Philanthropist, Friend of UH Jane Blaffer Owen Dies At 95

The University of Houston has lost longtime friend and supporter Jane Blaffer Owen. The arts patron and philanthropist died, Monday, June 21 at the age of 95. Owen will be remembered for her love of the arts, architecture and higher education.

"Her passion for the arts and her continuing support for the University of Houston were unsurpassed," said UH President Renu Khator. "She has enriched our campus in so many ways. Her memory will live on in the contributions that have helped make UH a more beautiful and gracious place."

The daughter of Humble Oil (now Exxon) founder Robert Lee Blaffer and prominent arts benefactor Sarah Campbell Blaffer, Owen was raised in Houston. In 1941, she married oilman Kenneth Dale Owen.

Like her mother, Owen provided much support to UH’s creative landscape. Among her contributions to UH is Winged Victory, a bronze statue that greets visitors at the university’s Moores School of Music. It sits in a plaza named for her outside of the school and adjacent to the Moores Opera House. The statue and its setting were gifts from Owen, who dedicated the artwork to the "energy, optimism and friendship of Hugh Roy and Lillie Cullen and to Lee and Sarah Blaffer."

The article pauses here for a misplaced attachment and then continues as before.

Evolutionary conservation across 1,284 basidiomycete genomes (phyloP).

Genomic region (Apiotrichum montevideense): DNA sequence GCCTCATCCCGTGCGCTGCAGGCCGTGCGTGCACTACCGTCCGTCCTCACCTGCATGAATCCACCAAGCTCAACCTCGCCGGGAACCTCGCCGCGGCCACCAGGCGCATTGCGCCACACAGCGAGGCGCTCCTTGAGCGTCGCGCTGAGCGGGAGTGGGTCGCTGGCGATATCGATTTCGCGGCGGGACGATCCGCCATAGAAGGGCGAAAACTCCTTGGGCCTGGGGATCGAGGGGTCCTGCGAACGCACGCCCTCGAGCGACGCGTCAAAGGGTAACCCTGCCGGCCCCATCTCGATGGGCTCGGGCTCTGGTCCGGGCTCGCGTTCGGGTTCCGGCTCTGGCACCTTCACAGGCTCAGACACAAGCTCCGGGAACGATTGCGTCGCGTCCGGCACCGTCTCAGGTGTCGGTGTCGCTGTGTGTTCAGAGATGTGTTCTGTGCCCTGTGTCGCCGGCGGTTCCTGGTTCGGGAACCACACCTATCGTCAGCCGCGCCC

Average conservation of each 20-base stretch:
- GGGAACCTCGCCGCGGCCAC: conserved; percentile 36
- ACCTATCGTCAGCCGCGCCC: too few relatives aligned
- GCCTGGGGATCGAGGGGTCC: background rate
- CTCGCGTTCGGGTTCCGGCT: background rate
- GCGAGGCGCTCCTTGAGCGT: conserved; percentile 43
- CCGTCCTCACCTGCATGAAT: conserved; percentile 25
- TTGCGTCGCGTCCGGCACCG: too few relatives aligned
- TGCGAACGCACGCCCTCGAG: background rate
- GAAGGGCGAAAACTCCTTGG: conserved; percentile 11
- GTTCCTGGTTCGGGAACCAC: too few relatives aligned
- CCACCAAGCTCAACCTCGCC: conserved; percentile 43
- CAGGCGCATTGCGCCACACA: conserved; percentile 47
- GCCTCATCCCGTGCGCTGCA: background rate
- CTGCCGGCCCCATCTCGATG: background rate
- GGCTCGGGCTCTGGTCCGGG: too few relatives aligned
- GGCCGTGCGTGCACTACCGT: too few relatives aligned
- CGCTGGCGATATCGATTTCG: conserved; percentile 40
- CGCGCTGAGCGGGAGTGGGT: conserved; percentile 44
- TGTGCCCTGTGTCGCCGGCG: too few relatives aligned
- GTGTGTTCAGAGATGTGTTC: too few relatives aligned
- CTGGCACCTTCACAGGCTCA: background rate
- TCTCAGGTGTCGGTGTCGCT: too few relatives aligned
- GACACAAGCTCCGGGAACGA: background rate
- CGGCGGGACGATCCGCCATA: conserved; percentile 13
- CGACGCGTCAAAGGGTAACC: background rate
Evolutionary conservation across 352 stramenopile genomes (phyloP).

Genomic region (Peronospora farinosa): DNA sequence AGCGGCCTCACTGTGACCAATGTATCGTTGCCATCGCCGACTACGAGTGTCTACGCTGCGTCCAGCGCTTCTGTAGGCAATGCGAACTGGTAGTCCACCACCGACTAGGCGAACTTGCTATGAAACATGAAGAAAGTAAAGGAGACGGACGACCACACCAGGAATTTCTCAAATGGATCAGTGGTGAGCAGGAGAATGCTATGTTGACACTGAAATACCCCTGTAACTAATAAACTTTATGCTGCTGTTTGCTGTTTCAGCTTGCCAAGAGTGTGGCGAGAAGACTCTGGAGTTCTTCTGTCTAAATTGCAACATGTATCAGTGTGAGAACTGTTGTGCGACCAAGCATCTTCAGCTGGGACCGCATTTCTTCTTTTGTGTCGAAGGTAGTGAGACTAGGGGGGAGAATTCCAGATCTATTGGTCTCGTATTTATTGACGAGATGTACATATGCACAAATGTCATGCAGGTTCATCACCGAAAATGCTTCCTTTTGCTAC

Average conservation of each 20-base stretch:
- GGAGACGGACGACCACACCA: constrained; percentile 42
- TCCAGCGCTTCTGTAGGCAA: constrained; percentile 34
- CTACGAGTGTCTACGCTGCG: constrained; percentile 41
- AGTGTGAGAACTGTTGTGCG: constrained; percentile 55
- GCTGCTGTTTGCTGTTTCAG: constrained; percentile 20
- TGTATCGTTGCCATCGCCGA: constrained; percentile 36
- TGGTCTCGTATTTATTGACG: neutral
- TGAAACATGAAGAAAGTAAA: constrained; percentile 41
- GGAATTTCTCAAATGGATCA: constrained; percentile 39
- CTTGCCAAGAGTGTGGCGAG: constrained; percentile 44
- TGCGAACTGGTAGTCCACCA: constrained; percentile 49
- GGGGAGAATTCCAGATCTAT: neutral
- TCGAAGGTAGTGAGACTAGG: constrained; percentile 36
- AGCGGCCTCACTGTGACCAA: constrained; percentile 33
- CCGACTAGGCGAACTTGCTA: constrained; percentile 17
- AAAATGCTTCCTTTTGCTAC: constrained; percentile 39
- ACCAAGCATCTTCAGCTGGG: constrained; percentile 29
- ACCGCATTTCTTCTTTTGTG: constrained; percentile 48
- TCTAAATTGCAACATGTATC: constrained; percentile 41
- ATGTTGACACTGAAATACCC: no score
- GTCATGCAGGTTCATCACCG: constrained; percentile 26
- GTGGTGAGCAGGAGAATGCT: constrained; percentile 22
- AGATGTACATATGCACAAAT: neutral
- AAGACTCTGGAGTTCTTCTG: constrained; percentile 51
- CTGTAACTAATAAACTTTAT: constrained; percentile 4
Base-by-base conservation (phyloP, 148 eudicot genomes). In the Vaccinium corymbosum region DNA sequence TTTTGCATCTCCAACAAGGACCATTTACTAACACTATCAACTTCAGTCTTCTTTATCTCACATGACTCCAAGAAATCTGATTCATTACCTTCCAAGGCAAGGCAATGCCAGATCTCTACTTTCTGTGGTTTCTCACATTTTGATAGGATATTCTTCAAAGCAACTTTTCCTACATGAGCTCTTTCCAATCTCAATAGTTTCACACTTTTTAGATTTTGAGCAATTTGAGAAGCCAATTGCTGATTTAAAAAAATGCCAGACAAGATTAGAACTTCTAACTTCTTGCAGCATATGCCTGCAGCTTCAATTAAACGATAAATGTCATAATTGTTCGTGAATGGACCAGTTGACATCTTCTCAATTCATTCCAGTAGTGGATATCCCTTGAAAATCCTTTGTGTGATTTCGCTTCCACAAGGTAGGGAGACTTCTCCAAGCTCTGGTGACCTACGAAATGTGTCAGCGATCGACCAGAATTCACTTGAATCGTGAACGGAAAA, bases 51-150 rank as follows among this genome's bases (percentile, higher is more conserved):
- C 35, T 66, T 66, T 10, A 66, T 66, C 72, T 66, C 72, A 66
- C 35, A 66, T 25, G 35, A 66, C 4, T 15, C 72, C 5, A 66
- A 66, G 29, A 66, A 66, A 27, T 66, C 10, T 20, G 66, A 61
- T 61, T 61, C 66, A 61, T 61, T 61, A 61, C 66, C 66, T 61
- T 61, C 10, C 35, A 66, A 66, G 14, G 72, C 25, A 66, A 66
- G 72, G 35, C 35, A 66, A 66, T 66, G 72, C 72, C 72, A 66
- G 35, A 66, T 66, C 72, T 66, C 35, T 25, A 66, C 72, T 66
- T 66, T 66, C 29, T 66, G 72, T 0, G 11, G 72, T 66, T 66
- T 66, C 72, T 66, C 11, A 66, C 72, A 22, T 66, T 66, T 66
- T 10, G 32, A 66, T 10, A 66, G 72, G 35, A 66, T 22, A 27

She also was a tireless advocate for the museum bearing her mother’s name, UH’s Blaffer Art Museum. Through her support, the museum provides educational outreach programs aimed at Houston students and the community. She also was a vocal proponent for the museum’s renovation and possible expansion.

"The staff and board of trustees of the Blaffer Art Museum at the University of Houston mourn the passing of Jane Blaffer Owen," said Claudia Schmuckli, director of the Blaffer Art Museum. "She enthusiastically embraced the institution’s mission and was uniquely invested in its future. Her commitment to the arts at UH was exemplary, and we are deeply affected by her loss."

Owen also served as inspiration for the university’s New Harmony Grotto. Based on a project she commissioned in 1963, the grotto follows the design of Austrian architect Frederick Kiesler. His design was intended for a site in one of Owen’s favorite retreats, New Harmony, Ind., but was never completed. Faculty and students are using contemporary technology to redesign and construct the grotto next to the Gerald D. Hines College of Architecture.

Mike Emery